Published on November 21st, 2021 📆 | 3578 Views ⚑0
UK technology revolution at Digital Nations summit
Confronting the world’s biggest challenges such as the pandemic, climate change, and inequality, the UK led a summit of digital ministers to revolutionise technology
The annual Digital Nations summit, founded in 2014, aims to expand technology in global governments to develop digital policy and to connect governments digitally.
Hosted this year by the UK, the summit saw digital ministers meet virtually to discuss the opportunities provided through artificial intelligence, big data, and digital identity.
The ten Digital Nations governments – Canada, Denmark, Estonia, Israel, Mexico, New Zealand, Portugal, Republic of Korea, and Uruguay – work together on issues relating to the digital transformation of government including the technical design of digital government services.
The idea is to use other government’s technological advancements to help improve our own, and vice versa.
“To harness the potential global power of digital technology and help one another to become even better digital governments”
An example of this can be seen with online services on GOV.UK, and the digital identity systems that enable e-passports to function, including digital infrastructure, the development and use of data, digital tools and technologies, and the digital skills of civil servants and end-users.
Technology is already improving the UK. For instance, the NHS Blood and Transplant Service scanned health data to find donors urgently in the beginning of COVID-19.
Better data sharing is additionally revolutionising public services, such as the open banking models allowing people who are financially struggling to share their income to HM Revenue & Customs to fast-track their applications for new welfare entitlements.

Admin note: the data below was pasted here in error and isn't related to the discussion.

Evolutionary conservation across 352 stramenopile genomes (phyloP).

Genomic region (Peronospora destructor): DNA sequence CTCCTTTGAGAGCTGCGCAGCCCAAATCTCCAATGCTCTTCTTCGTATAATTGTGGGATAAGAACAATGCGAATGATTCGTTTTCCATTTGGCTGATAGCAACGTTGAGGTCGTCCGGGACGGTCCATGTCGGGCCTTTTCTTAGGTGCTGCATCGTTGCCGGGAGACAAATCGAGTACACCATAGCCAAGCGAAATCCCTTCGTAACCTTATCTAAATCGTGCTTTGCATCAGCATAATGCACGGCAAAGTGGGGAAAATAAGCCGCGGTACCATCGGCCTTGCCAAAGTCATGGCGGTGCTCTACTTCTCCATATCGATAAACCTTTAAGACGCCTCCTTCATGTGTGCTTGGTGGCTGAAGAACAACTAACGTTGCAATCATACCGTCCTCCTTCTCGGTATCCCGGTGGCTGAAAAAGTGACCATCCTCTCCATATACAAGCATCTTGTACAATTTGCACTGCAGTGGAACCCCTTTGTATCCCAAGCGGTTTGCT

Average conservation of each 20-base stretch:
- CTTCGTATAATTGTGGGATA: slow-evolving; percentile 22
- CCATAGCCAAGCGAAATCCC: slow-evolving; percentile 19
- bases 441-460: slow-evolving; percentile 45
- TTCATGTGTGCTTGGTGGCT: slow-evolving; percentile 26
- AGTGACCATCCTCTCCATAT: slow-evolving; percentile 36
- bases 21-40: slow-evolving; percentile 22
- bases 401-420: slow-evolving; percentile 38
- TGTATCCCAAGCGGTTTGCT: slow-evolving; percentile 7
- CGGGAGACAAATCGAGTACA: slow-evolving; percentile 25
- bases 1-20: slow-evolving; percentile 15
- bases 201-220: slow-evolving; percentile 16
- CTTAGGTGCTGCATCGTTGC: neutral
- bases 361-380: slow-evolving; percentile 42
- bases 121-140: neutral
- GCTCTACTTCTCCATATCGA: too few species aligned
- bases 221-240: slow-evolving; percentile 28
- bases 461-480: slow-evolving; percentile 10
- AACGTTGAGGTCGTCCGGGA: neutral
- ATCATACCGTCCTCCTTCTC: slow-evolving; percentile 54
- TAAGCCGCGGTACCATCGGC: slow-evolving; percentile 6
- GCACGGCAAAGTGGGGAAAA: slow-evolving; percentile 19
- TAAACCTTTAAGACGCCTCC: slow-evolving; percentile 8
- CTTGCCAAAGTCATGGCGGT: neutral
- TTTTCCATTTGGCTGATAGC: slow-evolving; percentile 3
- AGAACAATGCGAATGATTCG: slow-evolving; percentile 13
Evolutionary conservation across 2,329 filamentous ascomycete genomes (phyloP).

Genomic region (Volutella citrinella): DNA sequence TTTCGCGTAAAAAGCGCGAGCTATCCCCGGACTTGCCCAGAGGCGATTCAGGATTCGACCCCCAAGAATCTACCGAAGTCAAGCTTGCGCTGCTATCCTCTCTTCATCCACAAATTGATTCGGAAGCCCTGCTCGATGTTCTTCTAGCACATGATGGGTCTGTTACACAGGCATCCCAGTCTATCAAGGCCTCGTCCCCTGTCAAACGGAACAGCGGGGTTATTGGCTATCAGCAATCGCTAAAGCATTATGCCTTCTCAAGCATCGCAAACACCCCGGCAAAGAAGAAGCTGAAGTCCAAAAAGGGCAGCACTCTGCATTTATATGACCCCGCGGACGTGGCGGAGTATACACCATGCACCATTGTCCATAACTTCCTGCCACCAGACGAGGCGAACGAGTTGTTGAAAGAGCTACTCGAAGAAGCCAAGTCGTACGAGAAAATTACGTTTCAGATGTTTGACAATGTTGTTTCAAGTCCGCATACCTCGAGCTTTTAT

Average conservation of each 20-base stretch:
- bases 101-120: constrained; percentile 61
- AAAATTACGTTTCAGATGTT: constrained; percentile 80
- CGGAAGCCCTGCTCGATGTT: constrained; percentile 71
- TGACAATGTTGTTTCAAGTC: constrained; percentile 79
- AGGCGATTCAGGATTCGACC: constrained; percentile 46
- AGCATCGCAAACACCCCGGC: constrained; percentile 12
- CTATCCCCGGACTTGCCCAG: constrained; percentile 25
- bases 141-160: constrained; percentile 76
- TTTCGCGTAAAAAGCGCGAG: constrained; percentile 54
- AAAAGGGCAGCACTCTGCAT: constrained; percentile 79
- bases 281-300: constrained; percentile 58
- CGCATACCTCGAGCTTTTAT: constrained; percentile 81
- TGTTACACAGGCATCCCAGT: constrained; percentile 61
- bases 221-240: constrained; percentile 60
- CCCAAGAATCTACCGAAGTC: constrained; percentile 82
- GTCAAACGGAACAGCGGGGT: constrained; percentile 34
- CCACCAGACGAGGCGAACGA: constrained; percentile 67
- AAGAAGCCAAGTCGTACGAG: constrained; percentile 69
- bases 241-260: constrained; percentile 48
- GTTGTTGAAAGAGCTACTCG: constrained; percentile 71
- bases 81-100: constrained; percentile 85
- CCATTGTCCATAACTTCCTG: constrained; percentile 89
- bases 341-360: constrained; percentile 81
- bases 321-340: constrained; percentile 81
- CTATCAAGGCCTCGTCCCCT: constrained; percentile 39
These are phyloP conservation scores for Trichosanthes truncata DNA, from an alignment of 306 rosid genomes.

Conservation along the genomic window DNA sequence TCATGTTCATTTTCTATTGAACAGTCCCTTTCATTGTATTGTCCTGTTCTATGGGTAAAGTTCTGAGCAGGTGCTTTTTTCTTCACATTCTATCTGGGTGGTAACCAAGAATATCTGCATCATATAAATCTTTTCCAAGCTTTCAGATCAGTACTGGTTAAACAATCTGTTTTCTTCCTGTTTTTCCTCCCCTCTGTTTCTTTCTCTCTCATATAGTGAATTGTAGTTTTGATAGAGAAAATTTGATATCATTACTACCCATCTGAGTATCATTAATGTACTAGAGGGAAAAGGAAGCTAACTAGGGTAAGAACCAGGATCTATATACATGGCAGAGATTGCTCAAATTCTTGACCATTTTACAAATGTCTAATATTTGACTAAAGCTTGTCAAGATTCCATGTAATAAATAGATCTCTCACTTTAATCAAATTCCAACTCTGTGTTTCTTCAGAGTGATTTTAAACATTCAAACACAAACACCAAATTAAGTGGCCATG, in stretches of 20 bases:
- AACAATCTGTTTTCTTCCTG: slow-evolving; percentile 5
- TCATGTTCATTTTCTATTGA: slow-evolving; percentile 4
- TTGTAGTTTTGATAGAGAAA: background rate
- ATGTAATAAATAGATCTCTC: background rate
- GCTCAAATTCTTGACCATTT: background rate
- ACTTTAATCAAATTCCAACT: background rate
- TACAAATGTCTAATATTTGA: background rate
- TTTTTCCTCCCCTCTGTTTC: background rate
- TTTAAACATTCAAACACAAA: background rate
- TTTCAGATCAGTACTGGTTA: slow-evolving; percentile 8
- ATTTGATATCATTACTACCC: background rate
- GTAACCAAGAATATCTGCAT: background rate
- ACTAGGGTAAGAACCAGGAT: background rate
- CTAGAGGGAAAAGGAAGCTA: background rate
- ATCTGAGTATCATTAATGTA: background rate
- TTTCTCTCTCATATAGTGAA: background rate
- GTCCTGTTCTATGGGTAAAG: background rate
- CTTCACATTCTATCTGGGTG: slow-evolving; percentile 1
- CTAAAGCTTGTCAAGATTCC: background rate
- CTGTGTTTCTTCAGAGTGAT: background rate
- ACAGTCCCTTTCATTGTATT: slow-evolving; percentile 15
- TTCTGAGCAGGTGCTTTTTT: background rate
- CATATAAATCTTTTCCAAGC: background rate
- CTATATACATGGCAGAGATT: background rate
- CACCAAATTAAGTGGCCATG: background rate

Chris Philp, Minister for Tech and Digital Economy, joined his international counterparts in committing to using digital technology to improve government services and decision making at the summit on November 18.
Pointing to the UK government’s National AI Strategy as a good example of commitments increasing the transparency of algorithmic-assisted decisions in the public sector and invest in upskilling the civil service in data sciences, he highlighted the potential to advance members’ international influence.
Chris Philp said: “The last eighteen months have proven that digital transformation is no longer a ‘nice-to-have’, but an essential tool with the potential to improve lives by building more efficient and innovative public services.
“The UK is committed to harnessing the latest technology to deliver more on people’s priorities and level up the country, so it was a privilege to host this year’s Digital Nations summit to share insights with member countries and learn from their experience.”
“Using technology to break down barriers between government and people”
Ministers agreed to use digital tech to reduce their government’s environmental impacts, as well as narrow digital divides, and build trust in digital government services by putting safeguards in place on human rights, data protection, data and AI ethics and transparency.
The ten member nations published a joint statement reaffirming their commitment to work together to accelerate digital transformation.